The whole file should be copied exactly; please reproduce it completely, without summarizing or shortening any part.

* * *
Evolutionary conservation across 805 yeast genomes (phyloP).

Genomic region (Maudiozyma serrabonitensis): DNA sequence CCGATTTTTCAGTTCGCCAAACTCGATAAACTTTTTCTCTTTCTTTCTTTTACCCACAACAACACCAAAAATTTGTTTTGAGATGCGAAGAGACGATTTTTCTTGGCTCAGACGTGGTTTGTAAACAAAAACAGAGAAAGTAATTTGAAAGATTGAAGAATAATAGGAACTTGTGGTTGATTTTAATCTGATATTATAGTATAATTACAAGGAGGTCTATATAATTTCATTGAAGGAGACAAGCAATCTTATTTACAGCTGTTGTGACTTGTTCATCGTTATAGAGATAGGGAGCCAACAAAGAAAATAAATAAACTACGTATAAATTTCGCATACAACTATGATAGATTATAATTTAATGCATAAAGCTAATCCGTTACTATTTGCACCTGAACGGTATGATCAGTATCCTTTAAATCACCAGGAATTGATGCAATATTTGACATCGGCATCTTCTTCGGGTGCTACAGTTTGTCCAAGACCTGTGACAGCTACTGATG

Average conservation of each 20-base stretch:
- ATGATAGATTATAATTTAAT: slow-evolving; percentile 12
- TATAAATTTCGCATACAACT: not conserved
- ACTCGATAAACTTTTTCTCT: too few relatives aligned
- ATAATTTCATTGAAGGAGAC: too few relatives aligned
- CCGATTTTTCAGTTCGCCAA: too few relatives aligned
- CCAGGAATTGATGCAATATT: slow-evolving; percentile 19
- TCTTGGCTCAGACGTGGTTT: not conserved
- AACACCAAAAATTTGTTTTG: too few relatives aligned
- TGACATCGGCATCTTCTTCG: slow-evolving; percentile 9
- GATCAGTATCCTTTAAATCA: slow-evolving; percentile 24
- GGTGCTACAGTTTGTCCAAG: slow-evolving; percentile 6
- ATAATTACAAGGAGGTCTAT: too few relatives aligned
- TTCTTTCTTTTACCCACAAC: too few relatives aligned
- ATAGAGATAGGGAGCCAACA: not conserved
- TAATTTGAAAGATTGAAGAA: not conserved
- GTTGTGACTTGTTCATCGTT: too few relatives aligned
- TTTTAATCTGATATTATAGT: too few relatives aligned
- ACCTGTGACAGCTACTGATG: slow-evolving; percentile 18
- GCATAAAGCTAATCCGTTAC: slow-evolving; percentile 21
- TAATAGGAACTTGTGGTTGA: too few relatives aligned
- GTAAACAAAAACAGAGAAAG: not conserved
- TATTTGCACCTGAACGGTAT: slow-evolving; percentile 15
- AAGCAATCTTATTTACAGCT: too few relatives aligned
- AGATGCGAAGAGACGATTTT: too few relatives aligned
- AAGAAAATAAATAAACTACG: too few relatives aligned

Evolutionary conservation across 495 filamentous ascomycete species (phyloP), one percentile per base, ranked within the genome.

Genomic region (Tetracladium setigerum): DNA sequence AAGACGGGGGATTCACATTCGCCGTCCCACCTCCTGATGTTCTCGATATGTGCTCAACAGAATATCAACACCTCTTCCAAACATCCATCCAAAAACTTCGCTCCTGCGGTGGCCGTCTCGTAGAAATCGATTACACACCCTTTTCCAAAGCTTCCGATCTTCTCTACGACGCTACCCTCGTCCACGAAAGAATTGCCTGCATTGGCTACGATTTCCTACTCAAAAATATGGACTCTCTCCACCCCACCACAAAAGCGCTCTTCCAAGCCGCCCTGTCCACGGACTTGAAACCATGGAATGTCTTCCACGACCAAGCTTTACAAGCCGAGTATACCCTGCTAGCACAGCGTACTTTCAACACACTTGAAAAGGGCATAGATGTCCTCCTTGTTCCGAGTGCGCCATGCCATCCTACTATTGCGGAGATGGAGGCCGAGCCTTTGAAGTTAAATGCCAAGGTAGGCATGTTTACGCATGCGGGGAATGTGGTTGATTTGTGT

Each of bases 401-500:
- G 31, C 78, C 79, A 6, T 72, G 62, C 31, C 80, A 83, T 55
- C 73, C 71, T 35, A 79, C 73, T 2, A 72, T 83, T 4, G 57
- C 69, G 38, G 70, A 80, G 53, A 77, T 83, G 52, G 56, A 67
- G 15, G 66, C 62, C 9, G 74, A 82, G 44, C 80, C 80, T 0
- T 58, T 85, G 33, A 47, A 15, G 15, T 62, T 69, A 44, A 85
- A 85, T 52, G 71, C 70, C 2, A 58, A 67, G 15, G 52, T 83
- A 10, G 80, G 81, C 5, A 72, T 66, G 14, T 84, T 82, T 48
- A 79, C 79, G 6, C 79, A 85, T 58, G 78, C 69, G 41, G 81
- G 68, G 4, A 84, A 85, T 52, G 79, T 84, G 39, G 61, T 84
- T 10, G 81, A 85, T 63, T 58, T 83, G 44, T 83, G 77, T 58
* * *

Evolutionary conservation across 805 yeast genomes (phyloP).

Genomic region (Maudiozyma serrabonitensis): DNA sequence CCGATTTTTCAGTTCGCCAAACTCGATAAACTTTTTCTCTTTCTTTCTTTTACCCACAACAACACCAAAAATTTGTTTTGAGATGCGAAGAGACGATTTTTCTTGGCTCAGACGTGGTTTGTAAACAAAAACAGAGAAAGTAATTTGAAAGATTGAAGAATAATAGGAACTTGTGGTTGATTTTAATCTGATATTATAGTATAATTACAAGGAGGTCTATATAATTTCATTGAAGGAGACAAGCAATCTTATTTACAGCTGTTGTGACTTGTTCATCGTTATAGAGATAGGGAGCCAACAAAGAAAATAAATAAACTACGTATAAATTTCGCATACAACTATGATAGATTATAATTTAATGCATAAAGCTAATCCGTTACTATTTGCACCTGAACGGTATGATCAGTATCCTTTAAATCACCAGGAATTGATGCAATATTTGACATCGGCATCTTCTTCGGGTGCTACAGTTTGTCCAAGACCTGTGACAGCTACTGATG

Average conservation of each 20-base stretch:
- ATGATAGATTATAATTTAAT: slow-evolving; percentile 12
- TATAAATTTCGCATACAACT: not conserved
- ACTCGATAAACTTTTTCTCT: too few relatives aligned
- ATAATTTCATTGAAGGAGAC: too few relatives aligned
- CCGATTTTTCAGTTCGCCAA: too few relatives aligned
- CCAGGAATTGATGCAATATT: slow-evolving; percentile 19
- TCTTGGCTCAGACGTGGTTT: not conserved
- AACACCAAAAATTTGTTTTG: too few relatives aligned
- TGACATCGGCATCTTCTTCG: slow-evolving; percentile 9
- GATCAGTATCCTTTAAATCA: slow-evolving; percentile 24
- GGTGCTACAGTTTGTCCAAG: slow-evolving; percentile 6
- ATAATTACAAGGAGGTCTAT: too few relatives aligned
- TTCTTTCTTTTACCCACAAC: too few relatives aligned
- ATAGAGATAGGGAGCCAACA: not conserved
- TAATTTGAAAGATTGAAGAA: not conserved
- GTTGTGACTTGTTCATCGTT: too few relatives aligned
- TTTTAATCTGATATTATAGT: too few relatives aligned
- ACCTGTGACAGCTACTGATG: slow-evolving; percentile 18
- GCATAAAGCTAATCCGTTAC: slow-evolving; percentile 21
- TAATAGGAACTTGTGGTTGA: too few relatives aligned
- GTAAACAAAAACAGAGAAAG: not conserved
- TATTTGCACCTGAACGGTAT: slow-evolving; percentile 15
- AAGCAATCTTATTTACAGCT: too few relatives aligned
- AGATGCGAAGAGACGATTTT: too few relatives aligned
- AAGAAAATAAATAAACTACG: too few relatives aligned

Evolutionary conservation across 495 filamentous ascomycete species (phyloP), one percentile per base, ranked within the genome.

Genomic region (Tetracladium setigerum): DNA sequence AAGACGGGGGATTCACATTCGCCGTCCCACCTCCTGATGTTCTCGATATGTGCTCAACAGAATATCAACACCTCTTCCAAACATCCATCCAAAAACTTCGCTCCTGCGGTGGCCGTCTCGTAGAAATCGATTACACACCCTTTTCCAAAGCTTCCGATCTTCTCTACGACGCTACCCTCGTCCACGAAAGAATTGCCTGCATTGGCTACGATTTCCTACTCAAAAATATGGACTCTCTCCACCCCACCACAAAAGCGCTCTTCCAAGCCGCCCTGTCCACGGACTTGAAACCATGGAATGTCTTCCACGACCAAGCTTTACAAGCCGAGTATACCCTGCTAGCACAGCGTACTTTCAACACACTTGAAAAGGGCATAGATGTCCTCCTTGTTCCGAGTGCGCCATGCCATCCTACTATTGCGGAGATGGAGGCCGAGCCTTTGAAGTTAAATGCCAAGGTAGGCATGTTTACGCATGCGGGGAATGTGGTTGATTTGTGT

Each of bases 401-500:
- G 31, C 78, C 79, A 6, T 72, G 62, C 31, C 80, A 83, T 55
- C 73, C 71, T 35, A 79, C 73, T 2, A 72, T 83, T 4, G 57
- C 69, G 38, G 70, A 80, G 53, A 77, T 83, G 52, G 56, A 67
- G 15, G 66, C 62, C 9, G 74, A 82, G 44, C 80, C 80, T 0
- T 58, T 85, G 33, A 47, A 15, G 15, T 62, T 69, A 44, A 85
- A 85, T 52, G 71, C 70, C 2, A 58, A 67, G 15, G 52, T 83
- A 10, G 80, G 81, C 5, A 72, T 66, G 14, T 84, T 82, T 48
- A 79, C 79, G 6, C 79, A 85, T 58, G 78, C 69, G 41, G 81
- G 68, G 4, A 84, A 85, T 52, G 79, T 84, G 39, G 61, T 84
- T 10, G 81, A 85, T 63, T 58, T 83, G 44, T 83, G 77, T 58